What Keeps Congregational Leaders Up at Night

July 28, 2017Michael H. Goldberg

If you devote your volunteer time or your professional career to a synagogue, what keeps you up at night? What do your concerns, as congregational leaders, tell us about the contemporary Jewish landscape?

The Union for Reform Judaism’s primary contact for congregational leaders, the URJ Knowledge Network team, fields dozens of calls and emails from congregational leaders each month. This small team of dedicated professionals, who collectively have more than 30 years of experience working with synagogue staff and lay leaders, responds with information, guidance, resources, and access to the vast network of URJ staff, Reform professional organizations, and affiliated congregations.

I looked at nearly 3,000 questions (2,658 to be exact) that synagogue leaders and others posed to the URJ Knowledge Network team during 2015 and 2016. The questions came from well over 500 different congregations located all over North America, ranging in size from a few dozen members to thousands.

I learned that these four topics – more than others – are on the minds of today’s congregational leaders.

1. Twentieth-century governance models aren’t working in twenty-first century congregations. Synagogue leaders are hungry for change.

Questions relating to governance account for 9 percent of all inquiries made of the URJ Knowledge Network team. Many synagogues have bylaws that haven’t been updated in decades, and they are very different institutions today than they were 30 or 20 (or even 10) years ago. The governance models that helped these congregations thrive in the past are not nimble enough to meet the needs of current and future members.

Change can come in many forms – reducing the number of board seats, empowering task forces and ad hoc committees to tackle new challenges, promoting and training for a culture of sacred partnership – but more and more, congregations are concluding that today’s leaders stuck with yesterday’s rules can’t lead tomorrow’s synagogues.

2. Clergy transition is critical and complex. Synagogue leaders can’t tackle it on their own – and they don’t have to.

Nine percent of all questions we received since 2015 related to clergy, with more than half of those focused on the practical ins and outs – salary surveys, contract models, policies and procedures – of hiring a new rabbi. All transition is difficult, but a change of the senior or solo rabbi is particularly challenging because much of a congregation’s spiritual, educational, and financial success is tied to the talents and personality of the person in that role.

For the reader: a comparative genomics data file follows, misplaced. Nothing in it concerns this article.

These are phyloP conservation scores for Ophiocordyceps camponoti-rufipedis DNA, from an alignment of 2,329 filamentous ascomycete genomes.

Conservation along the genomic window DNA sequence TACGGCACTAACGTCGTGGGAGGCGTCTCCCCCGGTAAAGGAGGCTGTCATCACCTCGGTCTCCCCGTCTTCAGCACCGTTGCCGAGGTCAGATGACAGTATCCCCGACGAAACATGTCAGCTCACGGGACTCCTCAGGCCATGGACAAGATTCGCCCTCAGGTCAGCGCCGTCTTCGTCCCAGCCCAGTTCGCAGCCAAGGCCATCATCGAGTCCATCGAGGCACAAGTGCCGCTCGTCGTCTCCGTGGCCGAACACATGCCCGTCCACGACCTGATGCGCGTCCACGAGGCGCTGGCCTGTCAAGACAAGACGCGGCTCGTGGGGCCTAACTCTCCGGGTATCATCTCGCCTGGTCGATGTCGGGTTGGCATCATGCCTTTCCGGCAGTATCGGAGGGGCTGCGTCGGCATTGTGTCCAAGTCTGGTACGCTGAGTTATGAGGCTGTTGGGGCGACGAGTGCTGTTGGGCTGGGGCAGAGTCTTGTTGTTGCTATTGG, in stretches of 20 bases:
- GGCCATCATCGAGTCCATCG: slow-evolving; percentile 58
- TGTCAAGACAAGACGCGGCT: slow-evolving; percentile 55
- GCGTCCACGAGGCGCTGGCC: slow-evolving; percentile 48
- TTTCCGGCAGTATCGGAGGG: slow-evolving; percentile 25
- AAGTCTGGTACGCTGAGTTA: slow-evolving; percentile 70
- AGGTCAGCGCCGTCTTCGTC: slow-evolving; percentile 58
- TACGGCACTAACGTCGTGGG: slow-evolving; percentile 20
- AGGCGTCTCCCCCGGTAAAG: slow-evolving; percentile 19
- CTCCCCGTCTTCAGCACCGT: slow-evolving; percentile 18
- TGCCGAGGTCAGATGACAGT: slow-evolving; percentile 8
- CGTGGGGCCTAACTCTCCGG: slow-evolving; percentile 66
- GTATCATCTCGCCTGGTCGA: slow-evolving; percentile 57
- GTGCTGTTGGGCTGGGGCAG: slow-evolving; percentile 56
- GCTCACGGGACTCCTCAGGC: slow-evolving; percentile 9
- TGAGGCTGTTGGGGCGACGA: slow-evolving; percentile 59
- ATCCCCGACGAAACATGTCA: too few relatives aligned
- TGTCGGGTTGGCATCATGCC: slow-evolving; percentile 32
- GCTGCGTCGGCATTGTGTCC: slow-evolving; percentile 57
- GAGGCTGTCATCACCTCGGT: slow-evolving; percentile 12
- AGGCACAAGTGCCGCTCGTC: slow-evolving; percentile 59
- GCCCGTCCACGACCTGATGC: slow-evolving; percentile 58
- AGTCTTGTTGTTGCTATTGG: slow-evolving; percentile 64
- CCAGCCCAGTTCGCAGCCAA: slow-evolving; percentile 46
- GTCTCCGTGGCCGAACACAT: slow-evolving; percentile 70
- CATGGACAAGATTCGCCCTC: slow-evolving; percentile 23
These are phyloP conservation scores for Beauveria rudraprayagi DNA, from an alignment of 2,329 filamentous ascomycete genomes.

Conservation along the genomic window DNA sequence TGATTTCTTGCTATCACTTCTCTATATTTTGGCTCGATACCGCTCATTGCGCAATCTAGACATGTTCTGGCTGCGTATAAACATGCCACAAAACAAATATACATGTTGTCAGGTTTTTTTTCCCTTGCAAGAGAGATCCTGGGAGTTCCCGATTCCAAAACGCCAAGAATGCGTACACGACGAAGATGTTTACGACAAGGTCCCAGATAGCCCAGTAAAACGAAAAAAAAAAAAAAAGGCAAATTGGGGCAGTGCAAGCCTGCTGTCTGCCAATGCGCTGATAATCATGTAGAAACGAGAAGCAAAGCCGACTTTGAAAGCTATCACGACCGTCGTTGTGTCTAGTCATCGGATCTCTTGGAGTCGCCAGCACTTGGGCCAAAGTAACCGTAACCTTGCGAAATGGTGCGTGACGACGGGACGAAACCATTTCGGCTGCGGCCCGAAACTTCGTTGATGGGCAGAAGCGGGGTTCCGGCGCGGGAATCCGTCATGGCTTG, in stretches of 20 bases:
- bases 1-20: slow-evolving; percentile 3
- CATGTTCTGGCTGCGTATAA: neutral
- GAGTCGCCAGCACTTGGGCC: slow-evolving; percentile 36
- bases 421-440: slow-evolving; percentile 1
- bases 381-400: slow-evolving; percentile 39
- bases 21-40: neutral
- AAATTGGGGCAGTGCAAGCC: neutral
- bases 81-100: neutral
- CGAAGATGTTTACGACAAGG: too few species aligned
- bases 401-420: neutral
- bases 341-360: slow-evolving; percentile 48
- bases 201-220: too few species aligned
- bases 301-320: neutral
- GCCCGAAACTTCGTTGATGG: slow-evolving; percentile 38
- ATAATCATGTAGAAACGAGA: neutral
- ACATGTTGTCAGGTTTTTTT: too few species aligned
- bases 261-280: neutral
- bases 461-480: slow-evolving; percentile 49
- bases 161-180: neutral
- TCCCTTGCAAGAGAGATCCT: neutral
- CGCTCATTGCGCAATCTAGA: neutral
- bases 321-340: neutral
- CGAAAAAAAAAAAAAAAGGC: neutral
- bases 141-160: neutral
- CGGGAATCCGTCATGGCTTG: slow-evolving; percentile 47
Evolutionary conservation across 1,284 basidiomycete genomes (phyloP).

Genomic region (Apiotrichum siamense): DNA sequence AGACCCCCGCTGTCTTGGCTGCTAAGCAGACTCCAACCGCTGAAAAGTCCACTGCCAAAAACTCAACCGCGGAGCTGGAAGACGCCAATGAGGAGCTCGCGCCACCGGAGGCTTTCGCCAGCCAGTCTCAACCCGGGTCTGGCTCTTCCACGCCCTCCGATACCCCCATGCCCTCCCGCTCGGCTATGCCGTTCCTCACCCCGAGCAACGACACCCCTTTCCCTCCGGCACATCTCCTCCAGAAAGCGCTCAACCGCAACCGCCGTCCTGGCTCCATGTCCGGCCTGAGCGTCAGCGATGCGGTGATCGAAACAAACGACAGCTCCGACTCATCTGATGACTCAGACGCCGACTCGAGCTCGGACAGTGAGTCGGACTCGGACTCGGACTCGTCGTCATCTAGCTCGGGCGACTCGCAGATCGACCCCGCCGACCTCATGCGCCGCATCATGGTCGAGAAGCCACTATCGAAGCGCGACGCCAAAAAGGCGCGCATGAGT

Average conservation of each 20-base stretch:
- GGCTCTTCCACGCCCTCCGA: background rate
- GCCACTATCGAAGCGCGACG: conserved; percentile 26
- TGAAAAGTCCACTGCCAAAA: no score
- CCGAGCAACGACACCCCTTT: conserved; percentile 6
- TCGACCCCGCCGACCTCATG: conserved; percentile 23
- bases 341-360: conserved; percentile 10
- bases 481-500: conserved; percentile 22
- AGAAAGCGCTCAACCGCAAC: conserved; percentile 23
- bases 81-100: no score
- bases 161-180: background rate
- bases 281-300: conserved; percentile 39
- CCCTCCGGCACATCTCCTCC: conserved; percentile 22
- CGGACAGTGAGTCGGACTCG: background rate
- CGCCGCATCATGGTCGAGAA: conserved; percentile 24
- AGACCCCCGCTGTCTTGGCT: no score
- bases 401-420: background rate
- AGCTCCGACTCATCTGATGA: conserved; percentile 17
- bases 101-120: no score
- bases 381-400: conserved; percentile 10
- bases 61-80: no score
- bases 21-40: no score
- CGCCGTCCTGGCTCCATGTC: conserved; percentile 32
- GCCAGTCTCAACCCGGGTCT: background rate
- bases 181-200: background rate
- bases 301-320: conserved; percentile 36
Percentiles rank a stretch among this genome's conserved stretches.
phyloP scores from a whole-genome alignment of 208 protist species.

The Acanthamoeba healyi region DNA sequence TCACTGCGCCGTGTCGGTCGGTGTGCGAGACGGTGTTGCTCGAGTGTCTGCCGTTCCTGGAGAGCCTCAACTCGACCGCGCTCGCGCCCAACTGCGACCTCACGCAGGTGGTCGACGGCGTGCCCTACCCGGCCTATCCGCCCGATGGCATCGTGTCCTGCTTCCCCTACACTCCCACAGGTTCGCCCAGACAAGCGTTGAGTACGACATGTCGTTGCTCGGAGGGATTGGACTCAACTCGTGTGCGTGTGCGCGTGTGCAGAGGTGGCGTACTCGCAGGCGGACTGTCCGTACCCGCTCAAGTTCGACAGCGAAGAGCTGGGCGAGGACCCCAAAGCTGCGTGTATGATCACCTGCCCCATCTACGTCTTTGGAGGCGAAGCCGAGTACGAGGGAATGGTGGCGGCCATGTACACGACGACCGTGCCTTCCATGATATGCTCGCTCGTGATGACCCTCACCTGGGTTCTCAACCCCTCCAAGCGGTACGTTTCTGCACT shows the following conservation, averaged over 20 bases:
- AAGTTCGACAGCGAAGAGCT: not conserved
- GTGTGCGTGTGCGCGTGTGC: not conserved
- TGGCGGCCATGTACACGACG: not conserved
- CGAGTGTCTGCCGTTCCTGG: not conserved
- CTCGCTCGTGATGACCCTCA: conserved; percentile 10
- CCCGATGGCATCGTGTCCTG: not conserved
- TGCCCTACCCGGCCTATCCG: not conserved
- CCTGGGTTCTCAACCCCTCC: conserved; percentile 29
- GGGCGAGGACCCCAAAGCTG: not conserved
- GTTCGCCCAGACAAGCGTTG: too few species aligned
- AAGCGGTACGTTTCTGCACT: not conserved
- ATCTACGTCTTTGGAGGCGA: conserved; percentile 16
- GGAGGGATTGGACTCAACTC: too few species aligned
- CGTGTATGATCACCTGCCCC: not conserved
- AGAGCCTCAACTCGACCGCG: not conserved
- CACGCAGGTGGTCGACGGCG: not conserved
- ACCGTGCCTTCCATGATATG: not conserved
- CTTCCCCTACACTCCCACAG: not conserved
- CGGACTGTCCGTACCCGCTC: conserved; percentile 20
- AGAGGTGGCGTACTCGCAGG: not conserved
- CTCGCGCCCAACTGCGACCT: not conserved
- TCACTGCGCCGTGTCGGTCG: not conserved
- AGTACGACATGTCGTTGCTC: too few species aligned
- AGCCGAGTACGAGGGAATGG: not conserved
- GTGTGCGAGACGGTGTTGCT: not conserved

A good transition builds on a sense of sacred partnership between clergy and lay leaders, with both sides recognizing that even the most mundane (and occasionally contentious) aspects of hiring a new rabbi are, at their core, holy acts. That relationship is mirrored in the partnership among the URJ, the Central Conference of American Rabbis (CCAR), and Hebrew Union College–Jewish Institute of Religion. The three founding institutions of the Reform Movement all play key roles in the process. Congregations seek out and value this support. When it comes to such a critical decision in the life of a synagogue, the Reform Movement matters.

3. The changing nature of synagogue membership challenges congregational leaders to understand revenue in innovative ways.

In total, the number of questions answered by the Knowledge Network team rose by nearly seven percent in 2016 over 2015. The number of questions related to finance and fundraising, however, rose by 62 percent.

Congregations are seeking alternative dues models, launching or reinvigorating legacy and endowment campaigns, and making important decisions to align their budgets with their missions and values. Synagogue leaders are building and enhancing their financial literacy and finding revenue models to keep pace with the shifting landscape of synagogue membership. They also are recognizing that no revenue model will succeed unless it’s built on relationships that connect people to Jewish life and to each other.

4. Judaism is compelling to a wide variety of individuals, and congregational leaders should be attuned to helping each one find a spiritual home in a Reform synagogue.

Four percent of questions answered by the Knowledge Network team since 2015 address membership. Many of these inquiries come from congregational leaders looking for ways to bring in new members. Over the same period, nearly 16 percent of all questions came from people who are not affiliated with URJ-member (or any) congregations.

How can synagogues find new members? Look to the seekers. Some are exploring conversion. Others have questions about what Reform Jews believe and do. Still others are looking for clergy to officiate at lifecycle events – most often an interfaith couple that doesn’t have a synagogue to call their own.

In every case, people are looking for a connection to Judaism. Frequently, the Knowledge Network team can’t meet their needs, but we can acknowledge and validate the connections they’re seeking. Most important, we can encourage them to reach out to a nearby synagogue, where they will encounter the sacred work of the congregational leaders with whom the Knowledge Network team is honored and privileged to work every day.

Have something to say about this post? Join the conversation in The Tent, the social network for congregational leaders of the Reform Movement. You can also tweet us or tell us how you feel on Facebook.

Related Posts